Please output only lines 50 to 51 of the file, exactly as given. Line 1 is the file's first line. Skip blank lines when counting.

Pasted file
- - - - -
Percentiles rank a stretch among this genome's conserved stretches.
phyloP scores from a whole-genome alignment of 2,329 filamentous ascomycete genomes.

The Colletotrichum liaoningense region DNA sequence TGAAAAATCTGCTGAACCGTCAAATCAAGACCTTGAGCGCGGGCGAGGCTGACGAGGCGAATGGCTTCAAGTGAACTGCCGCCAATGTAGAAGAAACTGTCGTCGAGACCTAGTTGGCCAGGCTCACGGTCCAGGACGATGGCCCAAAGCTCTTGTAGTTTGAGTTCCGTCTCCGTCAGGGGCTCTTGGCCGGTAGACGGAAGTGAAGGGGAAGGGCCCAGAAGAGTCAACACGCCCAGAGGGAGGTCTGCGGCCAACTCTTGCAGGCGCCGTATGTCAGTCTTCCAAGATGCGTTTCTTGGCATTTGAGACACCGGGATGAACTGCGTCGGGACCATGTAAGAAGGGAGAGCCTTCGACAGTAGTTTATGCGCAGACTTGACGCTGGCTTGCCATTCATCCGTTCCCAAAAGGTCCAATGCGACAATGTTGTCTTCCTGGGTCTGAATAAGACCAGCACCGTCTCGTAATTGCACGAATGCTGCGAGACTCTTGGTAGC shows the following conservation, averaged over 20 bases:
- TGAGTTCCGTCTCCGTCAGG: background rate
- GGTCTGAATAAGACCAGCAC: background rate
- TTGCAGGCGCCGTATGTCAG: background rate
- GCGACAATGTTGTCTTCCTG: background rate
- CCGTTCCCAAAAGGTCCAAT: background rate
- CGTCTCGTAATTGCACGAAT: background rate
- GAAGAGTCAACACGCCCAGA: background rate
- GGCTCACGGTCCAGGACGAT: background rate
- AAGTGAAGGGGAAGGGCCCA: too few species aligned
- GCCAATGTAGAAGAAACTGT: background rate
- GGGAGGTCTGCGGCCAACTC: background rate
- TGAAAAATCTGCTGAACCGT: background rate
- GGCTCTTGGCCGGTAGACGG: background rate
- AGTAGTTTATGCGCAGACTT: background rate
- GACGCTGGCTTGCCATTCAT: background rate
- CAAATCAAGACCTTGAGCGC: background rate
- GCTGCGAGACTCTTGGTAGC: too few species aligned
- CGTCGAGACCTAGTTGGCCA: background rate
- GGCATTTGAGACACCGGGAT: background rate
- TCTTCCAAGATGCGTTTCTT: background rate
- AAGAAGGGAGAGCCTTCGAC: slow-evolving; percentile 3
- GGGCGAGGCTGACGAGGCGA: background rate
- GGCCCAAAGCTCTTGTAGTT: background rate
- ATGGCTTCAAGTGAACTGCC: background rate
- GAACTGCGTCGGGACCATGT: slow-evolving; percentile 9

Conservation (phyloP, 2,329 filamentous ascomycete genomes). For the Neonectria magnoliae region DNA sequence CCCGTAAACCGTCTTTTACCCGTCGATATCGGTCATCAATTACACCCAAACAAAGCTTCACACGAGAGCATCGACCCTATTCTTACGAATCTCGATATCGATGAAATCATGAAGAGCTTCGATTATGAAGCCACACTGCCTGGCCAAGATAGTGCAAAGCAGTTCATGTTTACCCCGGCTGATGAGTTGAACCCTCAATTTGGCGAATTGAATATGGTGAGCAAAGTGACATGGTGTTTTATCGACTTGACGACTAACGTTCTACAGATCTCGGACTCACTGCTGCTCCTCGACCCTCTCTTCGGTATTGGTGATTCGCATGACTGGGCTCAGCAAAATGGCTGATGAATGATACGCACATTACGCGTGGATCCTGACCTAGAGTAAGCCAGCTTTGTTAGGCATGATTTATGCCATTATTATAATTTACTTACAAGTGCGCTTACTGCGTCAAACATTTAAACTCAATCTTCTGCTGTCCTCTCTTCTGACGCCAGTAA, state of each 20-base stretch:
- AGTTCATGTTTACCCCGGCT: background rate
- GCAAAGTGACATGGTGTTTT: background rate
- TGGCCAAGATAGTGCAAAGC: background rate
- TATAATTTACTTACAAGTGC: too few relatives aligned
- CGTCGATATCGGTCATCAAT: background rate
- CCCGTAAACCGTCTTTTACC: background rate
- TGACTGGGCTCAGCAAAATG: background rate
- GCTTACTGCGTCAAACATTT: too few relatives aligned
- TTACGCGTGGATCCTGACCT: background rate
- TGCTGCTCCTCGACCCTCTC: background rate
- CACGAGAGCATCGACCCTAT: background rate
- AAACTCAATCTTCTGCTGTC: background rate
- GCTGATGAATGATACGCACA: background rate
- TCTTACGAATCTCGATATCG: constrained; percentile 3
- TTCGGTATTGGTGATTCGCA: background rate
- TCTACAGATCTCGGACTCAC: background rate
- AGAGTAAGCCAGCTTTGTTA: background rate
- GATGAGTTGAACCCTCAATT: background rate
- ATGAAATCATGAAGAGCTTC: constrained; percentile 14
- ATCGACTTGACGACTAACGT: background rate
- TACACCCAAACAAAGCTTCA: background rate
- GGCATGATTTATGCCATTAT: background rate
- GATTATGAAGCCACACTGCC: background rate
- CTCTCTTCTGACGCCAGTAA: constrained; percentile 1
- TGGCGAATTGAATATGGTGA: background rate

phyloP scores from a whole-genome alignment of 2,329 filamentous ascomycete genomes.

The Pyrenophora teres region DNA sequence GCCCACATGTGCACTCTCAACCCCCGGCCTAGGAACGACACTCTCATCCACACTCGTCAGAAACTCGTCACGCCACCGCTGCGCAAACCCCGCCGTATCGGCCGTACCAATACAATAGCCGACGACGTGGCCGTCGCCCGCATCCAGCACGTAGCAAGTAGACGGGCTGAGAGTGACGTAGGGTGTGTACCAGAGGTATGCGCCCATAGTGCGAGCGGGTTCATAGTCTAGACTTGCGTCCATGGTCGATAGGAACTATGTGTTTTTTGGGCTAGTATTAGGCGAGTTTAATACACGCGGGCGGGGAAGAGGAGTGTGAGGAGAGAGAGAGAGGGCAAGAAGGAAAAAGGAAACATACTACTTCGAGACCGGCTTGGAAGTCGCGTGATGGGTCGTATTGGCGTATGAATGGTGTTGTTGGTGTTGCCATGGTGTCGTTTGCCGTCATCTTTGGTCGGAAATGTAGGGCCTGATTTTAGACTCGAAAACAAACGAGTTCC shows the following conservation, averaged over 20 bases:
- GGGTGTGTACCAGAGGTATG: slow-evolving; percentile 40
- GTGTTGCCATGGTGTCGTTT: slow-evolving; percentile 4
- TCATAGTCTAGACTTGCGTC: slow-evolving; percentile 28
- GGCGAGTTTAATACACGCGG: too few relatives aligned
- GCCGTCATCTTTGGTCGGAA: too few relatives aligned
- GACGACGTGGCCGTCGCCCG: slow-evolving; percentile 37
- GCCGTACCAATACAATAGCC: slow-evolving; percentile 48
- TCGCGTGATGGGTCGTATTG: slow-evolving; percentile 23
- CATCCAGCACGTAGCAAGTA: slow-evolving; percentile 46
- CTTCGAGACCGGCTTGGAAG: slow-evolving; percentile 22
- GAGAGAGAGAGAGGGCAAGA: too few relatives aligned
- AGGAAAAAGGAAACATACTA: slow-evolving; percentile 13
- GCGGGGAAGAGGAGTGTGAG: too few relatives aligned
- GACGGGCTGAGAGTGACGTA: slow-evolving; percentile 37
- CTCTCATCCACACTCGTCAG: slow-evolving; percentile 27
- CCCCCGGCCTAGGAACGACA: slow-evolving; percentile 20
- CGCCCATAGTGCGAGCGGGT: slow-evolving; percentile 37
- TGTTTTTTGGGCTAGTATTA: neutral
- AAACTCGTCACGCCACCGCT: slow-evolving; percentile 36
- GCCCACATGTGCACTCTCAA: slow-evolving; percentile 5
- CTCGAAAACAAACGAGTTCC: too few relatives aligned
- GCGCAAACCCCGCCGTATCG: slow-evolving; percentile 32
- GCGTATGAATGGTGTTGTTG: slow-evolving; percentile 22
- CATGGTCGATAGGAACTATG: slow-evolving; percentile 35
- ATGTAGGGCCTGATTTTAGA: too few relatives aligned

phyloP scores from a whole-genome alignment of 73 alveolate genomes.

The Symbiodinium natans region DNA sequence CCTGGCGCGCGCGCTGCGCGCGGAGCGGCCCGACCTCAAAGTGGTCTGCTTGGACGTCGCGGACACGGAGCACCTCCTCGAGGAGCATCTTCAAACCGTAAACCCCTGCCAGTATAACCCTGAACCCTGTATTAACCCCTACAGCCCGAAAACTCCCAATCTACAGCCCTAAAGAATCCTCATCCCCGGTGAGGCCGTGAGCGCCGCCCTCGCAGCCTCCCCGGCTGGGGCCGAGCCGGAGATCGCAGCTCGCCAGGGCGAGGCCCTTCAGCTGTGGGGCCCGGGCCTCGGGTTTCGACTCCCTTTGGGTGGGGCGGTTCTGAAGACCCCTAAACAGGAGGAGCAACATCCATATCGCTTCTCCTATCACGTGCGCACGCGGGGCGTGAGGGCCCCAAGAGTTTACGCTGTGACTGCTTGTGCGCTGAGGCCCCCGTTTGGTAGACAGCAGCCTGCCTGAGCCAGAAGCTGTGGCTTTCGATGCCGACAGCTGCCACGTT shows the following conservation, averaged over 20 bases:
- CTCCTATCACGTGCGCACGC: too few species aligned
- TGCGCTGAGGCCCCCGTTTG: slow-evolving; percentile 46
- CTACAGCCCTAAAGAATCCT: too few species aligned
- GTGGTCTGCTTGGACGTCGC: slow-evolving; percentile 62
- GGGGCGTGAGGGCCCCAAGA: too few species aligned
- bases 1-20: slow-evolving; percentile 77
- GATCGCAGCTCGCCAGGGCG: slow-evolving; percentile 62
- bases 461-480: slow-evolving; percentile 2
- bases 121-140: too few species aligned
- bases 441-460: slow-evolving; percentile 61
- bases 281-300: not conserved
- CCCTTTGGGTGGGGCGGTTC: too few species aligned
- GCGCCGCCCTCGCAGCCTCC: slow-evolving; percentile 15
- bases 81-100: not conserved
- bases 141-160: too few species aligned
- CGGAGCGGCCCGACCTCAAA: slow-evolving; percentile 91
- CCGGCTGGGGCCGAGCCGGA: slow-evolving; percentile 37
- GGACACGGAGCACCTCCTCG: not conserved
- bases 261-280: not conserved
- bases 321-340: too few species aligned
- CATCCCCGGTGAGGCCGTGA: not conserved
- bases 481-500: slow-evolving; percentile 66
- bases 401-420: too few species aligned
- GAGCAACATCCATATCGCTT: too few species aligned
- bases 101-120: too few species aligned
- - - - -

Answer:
- TACACCCAAACAAAGCTTCA: background rate
- GGCATGATTTATGCCATTAT: background rate